Wednesday, April 30, 2014

Anti-Capitalist Myth: No Income Mobility in the US

This myth is constantly propagated by the Progressives as a justification for more government intervention into our lives, particularly our economic activities.  But as this article from Reason.com points out, loads of evidence shows the tremendous resiliance and robustness of economic mobility in America:
"Contrary to the popular perception," the authors wrote, "we find that percentile rank-based measures of intergenerational mobility have remained extremely stable for the 1971-1993 birth cohorts." According to their research, a child born into the bottom quintile of income distribution in 1971 had an 8.4 percent chance to reach the top quintile as an adult. For a child born in 1986, that chance had risen to 9 percent. If anything, they concluded, "mobility may have increased slightly in recent cohorts."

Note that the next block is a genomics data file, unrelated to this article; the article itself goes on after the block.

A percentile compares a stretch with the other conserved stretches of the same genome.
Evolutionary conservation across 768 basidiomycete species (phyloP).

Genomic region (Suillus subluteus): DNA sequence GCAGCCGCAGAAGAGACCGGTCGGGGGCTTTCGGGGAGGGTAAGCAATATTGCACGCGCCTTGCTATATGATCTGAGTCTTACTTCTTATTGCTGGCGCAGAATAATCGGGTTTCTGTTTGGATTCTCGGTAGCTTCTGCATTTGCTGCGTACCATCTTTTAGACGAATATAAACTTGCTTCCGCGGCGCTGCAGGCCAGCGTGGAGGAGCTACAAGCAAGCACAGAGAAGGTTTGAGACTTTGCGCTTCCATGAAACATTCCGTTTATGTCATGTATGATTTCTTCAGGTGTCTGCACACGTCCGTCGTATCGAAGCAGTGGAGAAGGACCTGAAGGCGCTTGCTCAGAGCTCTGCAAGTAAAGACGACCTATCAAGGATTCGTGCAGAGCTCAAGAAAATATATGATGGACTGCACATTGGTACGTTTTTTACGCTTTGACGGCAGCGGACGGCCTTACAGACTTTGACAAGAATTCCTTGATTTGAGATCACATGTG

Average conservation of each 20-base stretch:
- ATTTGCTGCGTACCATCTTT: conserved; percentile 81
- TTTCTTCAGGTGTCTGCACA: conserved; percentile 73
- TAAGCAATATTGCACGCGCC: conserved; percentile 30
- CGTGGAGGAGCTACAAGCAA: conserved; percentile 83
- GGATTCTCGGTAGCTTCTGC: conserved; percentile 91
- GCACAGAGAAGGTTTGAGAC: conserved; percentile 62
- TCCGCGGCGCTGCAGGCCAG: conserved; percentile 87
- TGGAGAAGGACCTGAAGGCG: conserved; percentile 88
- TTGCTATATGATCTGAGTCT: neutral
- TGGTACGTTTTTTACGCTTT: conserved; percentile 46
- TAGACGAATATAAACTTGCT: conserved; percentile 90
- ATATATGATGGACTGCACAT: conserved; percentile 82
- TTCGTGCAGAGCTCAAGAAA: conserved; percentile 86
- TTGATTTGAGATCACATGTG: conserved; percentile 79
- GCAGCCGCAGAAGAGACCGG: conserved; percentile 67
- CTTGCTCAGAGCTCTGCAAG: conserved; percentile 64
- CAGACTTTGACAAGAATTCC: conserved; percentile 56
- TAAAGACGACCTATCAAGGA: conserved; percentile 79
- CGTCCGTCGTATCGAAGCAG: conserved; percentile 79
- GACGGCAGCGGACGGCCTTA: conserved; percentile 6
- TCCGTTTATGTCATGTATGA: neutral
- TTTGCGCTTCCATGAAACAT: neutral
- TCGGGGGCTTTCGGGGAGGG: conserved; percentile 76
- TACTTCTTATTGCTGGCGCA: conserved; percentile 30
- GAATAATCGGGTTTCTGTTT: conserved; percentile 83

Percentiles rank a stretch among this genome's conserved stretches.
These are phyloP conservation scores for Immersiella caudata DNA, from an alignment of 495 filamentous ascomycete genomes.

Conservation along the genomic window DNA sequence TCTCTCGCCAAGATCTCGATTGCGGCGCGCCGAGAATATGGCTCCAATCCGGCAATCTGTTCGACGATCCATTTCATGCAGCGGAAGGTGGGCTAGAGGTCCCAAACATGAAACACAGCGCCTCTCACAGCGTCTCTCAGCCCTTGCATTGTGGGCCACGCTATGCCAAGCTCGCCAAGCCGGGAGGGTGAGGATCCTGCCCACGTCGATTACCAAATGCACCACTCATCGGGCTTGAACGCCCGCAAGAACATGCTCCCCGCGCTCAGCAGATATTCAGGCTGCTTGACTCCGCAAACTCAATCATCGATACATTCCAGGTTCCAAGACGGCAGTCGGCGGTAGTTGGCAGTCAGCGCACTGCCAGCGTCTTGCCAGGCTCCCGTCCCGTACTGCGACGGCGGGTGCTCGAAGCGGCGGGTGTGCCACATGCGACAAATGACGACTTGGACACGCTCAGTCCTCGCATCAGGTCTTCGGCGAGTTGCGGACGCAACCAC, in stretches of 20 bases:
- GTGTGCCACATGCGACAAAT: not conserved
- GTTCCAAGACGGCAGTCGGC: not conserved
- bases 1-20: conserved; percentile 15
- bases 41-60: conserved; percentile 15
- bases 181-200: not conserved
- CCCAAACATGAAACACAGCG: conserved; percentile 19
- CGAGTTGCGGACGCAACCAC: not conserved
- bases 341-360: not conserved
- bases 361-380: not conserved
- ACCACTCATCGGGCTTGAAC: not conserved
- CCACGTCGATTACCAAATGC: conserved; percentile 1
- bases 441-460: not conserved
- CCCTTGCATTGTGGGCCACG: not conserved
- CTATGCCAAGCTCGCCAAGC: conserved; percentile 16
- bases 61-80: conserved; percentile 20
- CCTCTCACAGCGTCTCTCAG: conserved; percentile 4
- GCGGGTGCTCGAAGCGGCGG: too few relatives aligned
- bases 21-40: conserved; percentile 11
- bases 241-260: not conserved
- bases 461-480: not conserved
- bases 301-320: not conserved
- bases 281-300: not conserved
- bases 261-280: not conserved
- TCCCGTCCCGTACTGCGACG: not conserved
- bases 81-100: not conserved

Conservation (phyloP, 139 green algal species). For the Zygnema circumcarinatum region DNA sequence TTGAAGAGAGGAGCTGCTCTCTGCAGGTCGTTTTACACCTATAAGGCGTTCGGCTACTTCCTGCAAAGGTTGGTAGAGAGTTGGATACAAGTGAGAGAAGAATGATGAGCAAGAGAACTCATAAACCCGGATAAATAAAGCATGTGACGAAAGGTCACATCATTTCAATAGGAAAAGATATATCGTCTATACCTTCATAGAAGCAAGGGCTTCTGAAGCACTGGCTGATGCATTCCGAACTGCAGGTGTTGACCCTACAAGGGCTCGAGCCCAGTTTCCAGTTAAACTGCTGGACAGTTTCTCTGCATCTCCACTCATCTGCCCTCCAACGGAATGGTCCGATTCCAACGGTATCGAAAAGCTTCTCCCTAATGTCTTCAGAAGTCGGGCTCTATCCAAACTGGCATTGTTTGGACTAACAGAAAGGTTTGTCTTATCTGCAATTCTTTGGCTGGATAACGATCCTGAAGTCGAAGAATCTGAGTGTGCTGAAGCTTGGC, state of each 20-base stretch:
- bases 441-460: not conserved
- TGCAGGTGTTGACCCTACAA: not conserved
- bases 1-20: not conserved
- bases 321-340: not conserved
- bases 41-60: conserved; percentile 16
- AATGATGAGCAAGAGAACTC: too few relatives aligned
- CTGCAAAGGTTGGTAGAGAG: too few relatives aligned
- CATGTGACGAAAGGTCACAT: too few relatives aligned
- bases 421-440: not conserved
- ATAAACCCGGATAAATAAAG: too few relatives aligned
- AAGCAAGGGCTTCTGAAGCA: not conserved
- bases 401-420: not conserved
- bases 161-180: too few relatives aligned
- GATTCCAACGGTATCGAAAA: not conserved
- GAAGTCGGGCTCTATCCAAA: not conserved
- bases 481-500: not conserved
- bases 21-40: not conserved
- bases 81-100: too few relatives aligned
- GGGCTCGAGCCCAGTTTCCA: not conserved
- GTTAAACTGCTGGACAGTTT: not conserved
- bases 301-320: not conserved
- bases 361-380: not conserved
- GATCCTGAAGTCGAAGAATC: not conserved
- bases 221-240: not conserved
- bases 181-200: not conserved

There's a lot more to this article worth noting, including a particularly insightful digression about how GDP is not a good measure of economic well-being or productivity.  Good stuff.
BTW, for more on this topic, try here and here. [ht:cafehayek.com]